Excess gas is a common complaint among expectant mothers. A combination of pregnancy-related hormonal and physiological changes can contribute to this irritating increase in gas and bloating. While it can be uncomfortable and sometimes awkward, several strategies can help alleviate gas during pregnancy and improve overall comfort.
Everybody has gas, and healthy people pass gas an average of 10-20 times each day.
Gas and bloating increase with pregnancy due to hormonal changes, a growing belly, and diet changes.
Gas can’t be cured, but some strategies may help to improve discomfort.
Gas during pregnancy is generally not a medical concern but a normal, albeit inconvenient, part of this special time.
What causes gas during pregnancy?
As anyone could guess, intestinal gas is not unique to pregnancy. The average healthy person passes gas 10–20 times each day. So although it’s a universal human condition, it's annoying, especially if it comes with gas pain. It can also be awkward if the gas passes at an inconvenient moment.
If you are pregnant, you may feel extra irritated by an abundance of gas. If you think you have more gas than usual, you are probably correct.
Three main factors cause an increase in intestinal gas and bloating during pregnancy:
- Hormonal changes. Pregnancy brings an increase in the hormone progesterone. Among other things, progesterone causes relaxation of the digestive tract. Motilin, a lesser-known hormone that stimulates digestion, is lower during pregnancy. These hormone differences cause food to move more slowly through the digestive tract. The slower food moves, the more gas it produces.
- Growing uterus. As the uterus grows, it puts more pressure on the intestines. This makes the gas feel more uncomfortable and sometimes makes it more difficult for gas to pass through to the rectum.
- Changes in diet. Food cravings and aversions during pregnancy may lead to unintentionally eating more gas-producing foods.
Not unique to pregnancy, increased gas can also be caused by swallowing air. Swallowed air can result from not chewing food properly, eating too quickly, chewing gum, and drinking carbonated beverages.
How to get instant relief from gas during pregnancy
Although passing gas through burping or flatulence will undoubtedly bring some relief, there is no instant cure for intestinal gas. However, a few things can help move gas along faster toward its ultimate exit (flatulence) and bring relief sooner.
If you are finding yourself in need of instant relief from gas, try changing positions, standing up and moving around, or doing some gentle exercise. Warm liquids may also stimulate the intestines to move gas further toward the exit.
What positions are best to help relieve pregnancy gas?
No position will solve that gassy feeling completely, but lying on your left side may help. This helps take some of the pressure from the uterus away from the digestive tract. Sitting upright and leaning slightly forward may also help. This is thought to stretch the abdominal muscles and make it easier for gas to move through the intestines.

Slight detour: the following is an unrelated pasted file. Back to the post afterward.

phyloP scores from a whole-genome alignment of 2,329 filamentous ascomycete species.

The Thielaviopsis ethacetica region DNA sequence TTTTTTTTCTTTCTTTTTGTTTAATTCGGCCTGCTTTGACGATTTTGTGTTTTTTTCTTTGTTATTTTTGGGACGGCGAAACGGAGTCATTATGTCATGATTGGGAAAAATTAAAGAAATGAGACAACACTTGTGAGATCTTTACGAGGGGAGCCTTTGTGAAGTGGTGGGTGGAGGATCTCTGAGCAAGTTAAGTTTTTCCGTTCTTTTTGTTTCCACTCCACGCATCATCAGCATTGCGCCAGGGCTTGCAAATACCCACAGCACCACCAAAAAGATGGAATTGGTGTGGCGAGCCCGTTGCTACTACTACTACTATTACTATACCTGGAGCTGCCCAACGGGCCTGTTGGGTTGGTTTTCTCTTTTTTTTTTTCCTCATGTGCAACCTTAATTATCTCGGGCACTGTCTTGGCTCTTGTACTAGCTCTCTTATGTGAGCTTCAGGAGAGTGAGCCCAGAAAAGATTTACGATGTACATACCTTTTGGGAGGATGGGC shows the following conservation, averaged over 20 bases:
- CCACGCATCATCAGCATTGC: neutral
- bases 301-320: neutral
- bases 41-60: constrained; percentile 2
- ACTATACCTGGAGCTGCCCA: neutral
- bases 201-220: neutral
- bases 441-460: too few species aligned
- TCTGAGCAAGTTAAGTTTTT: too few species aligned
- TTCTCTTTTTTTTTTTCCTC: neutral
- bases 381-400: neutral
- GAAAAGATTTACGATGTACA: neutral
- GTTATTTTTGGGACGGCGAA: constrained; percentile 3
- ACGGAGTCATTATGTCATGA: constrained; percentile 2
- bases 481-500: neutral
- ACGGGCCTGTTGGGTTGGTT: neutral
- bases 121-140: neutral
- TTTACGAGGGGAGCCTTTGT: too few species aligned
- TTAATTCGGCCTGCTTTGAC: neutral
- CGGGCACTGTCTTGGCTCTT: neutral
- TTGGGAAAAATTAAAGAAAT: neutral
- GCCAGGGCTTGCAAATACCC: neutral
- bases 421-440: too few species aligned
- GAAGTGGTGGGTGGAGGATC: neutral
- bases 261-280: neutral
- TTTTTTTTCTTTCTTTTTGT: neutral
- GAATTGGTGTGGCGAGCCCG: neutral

Each woman may find different positions helpful. Just the act of moving around in search of the most comfortable position will also help gas move along.
When does pregnancy gas go away?
Gas during pregnancy is usually an ongoing issue until the baby is born. After birth, when the uterus shrinks, there is less pressure on the intestines and less getting in the way of gas moving through the digestive tract. Digestive processes also move along at a more efficient pace once hormones go back to normal. Some women find a slight relief in the third trimester, likely due to eating smaller, more frequent meals.
Tips for managing gas during pregnancy
Here are a few tips for preventing and managing gas during pregnancy:
- Eat small frequent meals. Eating smaller, regular meals may help you avoid overeating and decrease the amount of gas-producing food in your system.
- Pay attention. Try to be aware of what you are eating, and which foods seem to cause you the most tummy trouble so you can avoid those foods in the future.
- Avoid foods that cause gas. Some common culprits for causing gas are beans, cabbage, broccoli, brussels sprouts, onions, and carbonated beverages. For some people, dairy can also cause gas.
- Eat well. A healthy diet including fiber will help keep those digestive processes running smoothly.
- Drink water. Staying hydrated promotes digestion and prevents constipation, making it easier for gas to follow, move along and exit as flatulence.
- Avoid swallowing air. Some habits will help reduce swallowed air. These include taking small bites, chewing food thoroughly, eating slowly, avoiding chewing gum, and avoiding speaking when you are mid-bite.
- Stay active. Exercise helps promote digestion and helps gas move through the digestive tract. Always talk to your healthcare provider before starting a new exercise routine during pregnancy.
Pregnancy can be a time of great happiness but also brings with it an increase in unwanted gas. In most cases, this is a normal part of the experience and doesn't need medical attention. One approach is to adopt a "better out than in" mindset and let nature take its course. However, if you struggle with gas pains and uncomfortable bloating, changing your diet, staying active, and trying different positions can help relieve and improve your comfort.
- UpToDate. Overview of Intestinal Gas and Bloating.
- UpToDate. Maternal Adaptations to Pregnancy: Gastrointestinal Tract.
- American Pregnancy Association. Pregnancy Gas.
- Gastroenterology and Hepatology. Gas and Bloating.